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Silicon CMOS devices beyond scaling

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10 Author(s)
Haensch, W. ; IBM Research Division, Thomas J. Watson Research Center, P.O. Box 218, Yorktown Heights, New York 10598, USA ; Nowak, E.J. ; Dennard, R.H. ; Solomon, P.M.
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To a large extent, scaling was not seriously challenged in the past. However, a closer look reveals that early signs of scaling limits were seen in high-performance devices in recent technology nodes. To obtain the projected performance gain of 30% per generation, device designers have been forced to relax the device subthreshold leakage continuously from one to several nA/µm for the 250-nm node to hundreds of nA/µm for the 65-nm node. Consequently, passive power density is now a significant portion of the power budget of a high-speed microprocessor. In this paper we discuss device and material options to improve device performance when conventional scaling is power-constrained. These options can be separated into three categories: improved short-channel behavior, improved current drive, and improved switching behavior. In the first category fall advanced dielectrics and multi-gate devices. The second category comprises mobility-enhancing measures through stress and substrate material alternatives. The third category focuses mainly on scaling of SOI body thickness to reduce capacitance. We do not provide details of the fabrication of these different device options or the manufacturing challenges that must be met. Rather, we discuss the fundamental scaling issues related to the various device options. We conclude with a brief discussion of the ultimate FET close to the fundamental silicon device limit.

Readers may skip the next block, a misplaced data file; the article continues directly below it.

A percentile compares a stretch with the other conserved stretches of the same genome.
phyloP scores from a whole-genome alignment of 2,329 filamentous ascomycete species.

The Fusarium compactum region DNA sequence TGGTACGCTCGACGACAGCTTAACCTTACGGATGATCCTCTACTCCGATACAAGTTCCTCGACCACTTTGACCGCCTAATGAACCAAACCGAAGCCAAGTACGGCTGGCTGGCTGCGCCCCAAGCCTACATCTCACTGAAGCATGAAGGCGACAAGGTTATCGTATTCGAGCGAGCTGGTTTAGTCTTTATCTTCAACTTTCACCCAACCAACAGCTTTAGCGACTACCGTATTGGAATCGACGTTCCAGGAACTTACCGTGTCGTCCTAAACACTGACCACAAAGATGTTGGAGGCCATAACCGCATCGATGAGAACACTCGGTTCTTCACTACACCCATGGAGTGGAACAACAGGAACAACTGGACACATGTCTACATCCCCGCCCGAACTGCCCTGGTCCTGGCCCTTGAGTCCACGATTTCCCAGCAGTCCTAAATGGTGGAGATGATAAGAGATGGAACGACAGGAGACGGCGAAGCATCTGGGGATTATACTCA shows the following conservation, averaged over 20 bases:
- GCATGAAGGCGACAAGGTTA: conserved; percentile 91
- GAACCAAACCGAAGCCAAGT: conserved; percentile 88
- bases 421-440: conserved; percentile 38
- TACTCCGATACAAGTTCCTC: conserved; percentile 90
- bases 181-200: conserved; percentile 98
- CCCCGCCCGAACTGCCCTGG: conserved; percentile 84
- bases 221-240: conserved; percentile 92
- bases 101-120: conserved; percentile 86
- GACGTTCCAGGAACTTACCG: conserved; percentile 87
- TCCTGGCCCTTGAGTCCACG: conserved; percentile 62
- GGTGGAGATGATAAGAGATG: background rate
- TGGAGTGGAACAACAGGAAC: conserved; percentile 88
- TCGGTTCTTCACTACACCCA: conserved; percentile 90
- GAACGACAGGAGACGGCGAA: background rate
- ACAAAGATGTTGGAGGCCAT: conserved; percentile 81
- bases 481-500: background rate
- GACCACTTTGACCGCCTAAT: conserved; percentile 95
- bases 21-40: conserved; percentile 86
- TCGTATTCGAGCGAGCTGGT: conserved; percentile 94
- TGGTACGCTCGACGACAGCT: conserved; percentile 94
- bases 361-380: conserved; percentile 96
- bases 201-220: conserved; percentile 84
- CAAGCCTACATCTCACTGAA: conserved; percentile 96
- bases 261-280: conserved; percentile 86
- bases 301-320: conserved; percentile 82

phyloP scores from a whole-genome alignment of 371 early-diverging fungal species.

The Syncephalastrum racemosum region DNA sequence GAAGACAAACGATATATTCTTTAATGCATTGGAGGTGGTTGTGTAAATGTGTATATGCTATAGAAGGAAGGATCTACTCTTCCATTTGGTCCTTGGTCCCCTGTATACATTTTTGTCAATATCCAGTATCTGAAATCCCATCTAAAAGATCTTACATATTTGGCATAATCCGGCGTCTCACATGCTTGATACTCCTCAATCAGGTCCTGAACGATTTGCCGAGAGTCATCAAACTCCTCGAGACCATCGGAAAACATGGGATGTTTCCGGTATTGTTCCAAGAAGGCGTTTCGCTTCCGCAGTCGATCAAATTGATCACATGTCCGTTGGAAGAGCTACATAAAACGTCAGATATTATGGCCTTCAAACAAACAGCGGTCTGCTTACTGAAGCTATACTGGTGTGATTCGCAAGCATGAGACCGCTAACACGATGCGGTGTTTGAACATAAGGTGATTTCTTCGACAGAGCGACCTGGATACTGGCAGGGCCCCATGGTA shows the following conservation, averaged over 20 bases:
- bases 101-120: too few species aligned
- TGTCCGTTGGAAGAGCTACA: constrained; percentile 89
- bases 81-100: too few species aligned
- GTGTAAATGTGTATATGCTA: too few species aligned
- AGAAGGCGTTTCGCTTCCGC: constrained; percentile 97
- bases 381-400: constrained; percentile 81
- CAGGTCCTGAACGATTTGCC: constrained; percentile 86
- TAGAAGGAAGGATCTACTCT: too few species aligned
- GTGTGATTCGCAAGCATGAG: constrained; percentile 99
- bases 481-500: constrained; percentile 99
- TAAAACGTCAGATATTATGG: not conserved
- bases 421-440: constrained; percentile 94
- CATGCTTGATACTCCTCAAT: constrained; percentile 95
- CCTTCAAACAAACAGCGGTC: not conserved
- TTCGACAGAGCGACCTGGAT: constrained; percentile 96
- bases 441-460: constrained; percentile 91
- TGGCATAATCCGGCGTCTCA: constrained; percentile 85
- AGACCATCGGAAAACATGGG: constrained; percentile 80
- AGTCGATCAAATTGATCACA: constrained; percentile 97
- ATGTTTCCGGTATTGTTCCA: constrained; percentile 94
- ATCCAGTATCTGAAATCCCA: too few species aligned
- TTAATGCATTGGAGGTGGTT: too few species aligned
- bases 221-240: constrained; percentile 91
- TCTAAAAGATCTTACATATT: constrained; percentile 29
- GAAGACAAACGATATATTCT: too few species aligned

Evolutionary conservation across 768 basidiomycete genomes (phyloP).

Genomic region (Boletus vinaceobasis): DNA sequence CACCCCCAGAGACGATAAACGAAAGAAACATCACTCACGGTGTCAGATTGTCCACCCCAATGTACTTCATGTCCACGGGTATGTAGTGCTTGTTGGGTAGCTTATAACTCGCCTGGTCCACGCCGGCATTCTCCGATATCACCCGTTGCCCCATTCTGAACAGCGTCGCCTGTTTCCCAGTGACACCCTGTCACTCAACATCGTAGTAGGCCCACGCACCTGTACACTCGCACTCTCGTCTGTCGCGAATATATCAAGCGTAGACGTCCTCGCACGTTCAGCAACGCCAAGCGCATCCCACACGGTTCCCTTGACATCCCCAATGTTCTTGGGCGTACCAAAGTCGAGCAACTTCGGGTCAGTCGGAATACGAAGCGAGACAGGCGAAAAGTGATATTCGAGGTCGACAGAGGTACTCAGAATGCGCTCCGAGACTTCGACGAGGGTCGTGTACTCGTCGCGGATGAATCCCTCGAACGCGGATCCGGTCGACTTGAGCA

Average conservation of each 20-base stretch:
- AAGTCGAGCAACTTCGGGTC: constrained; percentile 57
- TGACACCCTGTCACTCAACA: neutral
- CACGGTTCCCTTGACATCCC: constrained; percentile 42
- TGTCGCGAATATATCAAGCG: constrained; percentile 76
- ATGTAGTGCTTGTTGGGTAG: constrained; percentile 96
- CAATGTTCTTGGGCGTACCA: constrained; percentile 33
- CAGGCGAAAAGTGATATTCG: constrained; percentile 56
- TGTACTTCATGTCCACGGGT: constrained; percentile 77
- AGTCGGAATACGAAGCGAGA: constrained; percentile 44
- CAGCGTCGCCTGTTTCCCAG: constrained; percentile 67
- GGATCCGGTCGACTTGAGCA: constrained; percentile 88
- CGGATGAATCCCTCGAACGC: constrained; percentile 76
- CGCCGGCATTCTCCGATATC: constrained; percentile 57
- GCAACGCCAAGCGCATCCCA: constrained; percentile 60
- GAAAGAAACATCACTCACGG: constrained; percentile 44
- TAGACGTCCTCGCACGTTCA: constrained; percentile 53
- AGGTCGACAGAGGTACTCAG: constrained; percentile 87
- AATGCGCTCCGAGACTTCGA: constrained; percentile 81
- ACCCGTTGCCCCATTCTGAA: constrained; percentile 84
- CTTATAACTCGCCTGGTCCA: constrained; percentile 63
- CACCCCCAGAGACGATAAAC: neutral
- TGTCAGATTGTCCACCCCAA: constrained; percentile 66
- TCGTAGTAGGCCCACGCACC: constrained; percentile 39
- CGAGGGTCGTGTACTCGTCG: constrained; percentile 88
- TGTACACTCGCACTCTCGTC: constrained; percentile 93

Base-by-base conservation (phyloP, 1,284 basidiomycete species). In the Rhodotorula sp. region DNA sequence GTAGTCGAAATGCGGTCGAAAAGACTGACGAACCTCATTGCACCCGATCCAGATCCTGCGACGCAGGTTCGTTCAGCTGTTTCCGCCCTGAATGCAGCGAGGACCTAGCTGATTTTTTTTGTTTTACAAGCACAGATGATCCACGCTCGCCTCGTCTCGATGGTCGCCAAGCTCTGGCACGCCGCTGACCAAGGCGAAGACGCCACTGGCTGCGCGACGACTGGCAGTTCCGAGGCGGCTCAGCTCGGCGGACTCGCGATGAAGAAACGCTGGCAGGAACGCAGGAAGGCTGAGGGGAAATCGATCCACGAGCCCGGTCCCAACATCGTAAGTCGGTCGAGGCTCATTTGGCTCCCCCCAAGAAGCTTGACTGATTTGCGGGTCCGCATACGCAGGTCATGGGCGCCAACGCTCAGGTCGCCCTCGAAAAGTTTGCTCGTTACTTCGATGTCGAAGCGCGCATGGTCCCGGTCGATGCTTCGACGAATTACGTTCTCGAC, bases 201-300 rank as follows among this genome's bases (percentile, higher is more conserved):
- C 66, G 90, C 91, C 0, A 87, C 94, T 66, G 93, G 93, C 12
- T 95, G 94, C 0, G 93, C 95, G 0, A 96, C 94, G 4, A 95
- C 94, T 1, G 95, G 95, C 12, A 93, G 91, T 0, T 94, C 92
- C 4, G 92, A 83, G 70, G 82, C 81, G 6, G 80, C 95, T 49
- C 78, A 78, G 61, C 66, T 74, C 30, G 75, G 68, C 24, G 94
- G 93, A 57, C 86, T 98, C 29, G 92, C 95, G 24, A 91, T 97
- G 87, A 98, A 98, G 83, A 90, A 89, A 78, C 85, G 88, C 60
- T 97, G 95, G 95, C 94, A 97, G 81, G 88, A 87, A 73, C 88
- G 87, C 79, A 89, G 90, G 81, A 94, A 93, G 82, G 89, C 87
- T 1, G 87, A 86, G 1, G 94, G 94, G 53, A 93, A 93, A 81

Note: The Institute of Electrical and Electronics Engineers, Incorporated is distributing this Article with permission of the International Business Machines Corporation (IBM) who is the exclusive owner. The recipient of this Article may not assign, sublicense, lease, rent or otherwise transfer, reproduce, prepare derivative works, publicly display or perform, or distribute the Article.  

Published in:

IBM Journal of Research and Development  (Volume:50 ,  Issue: 4.5 )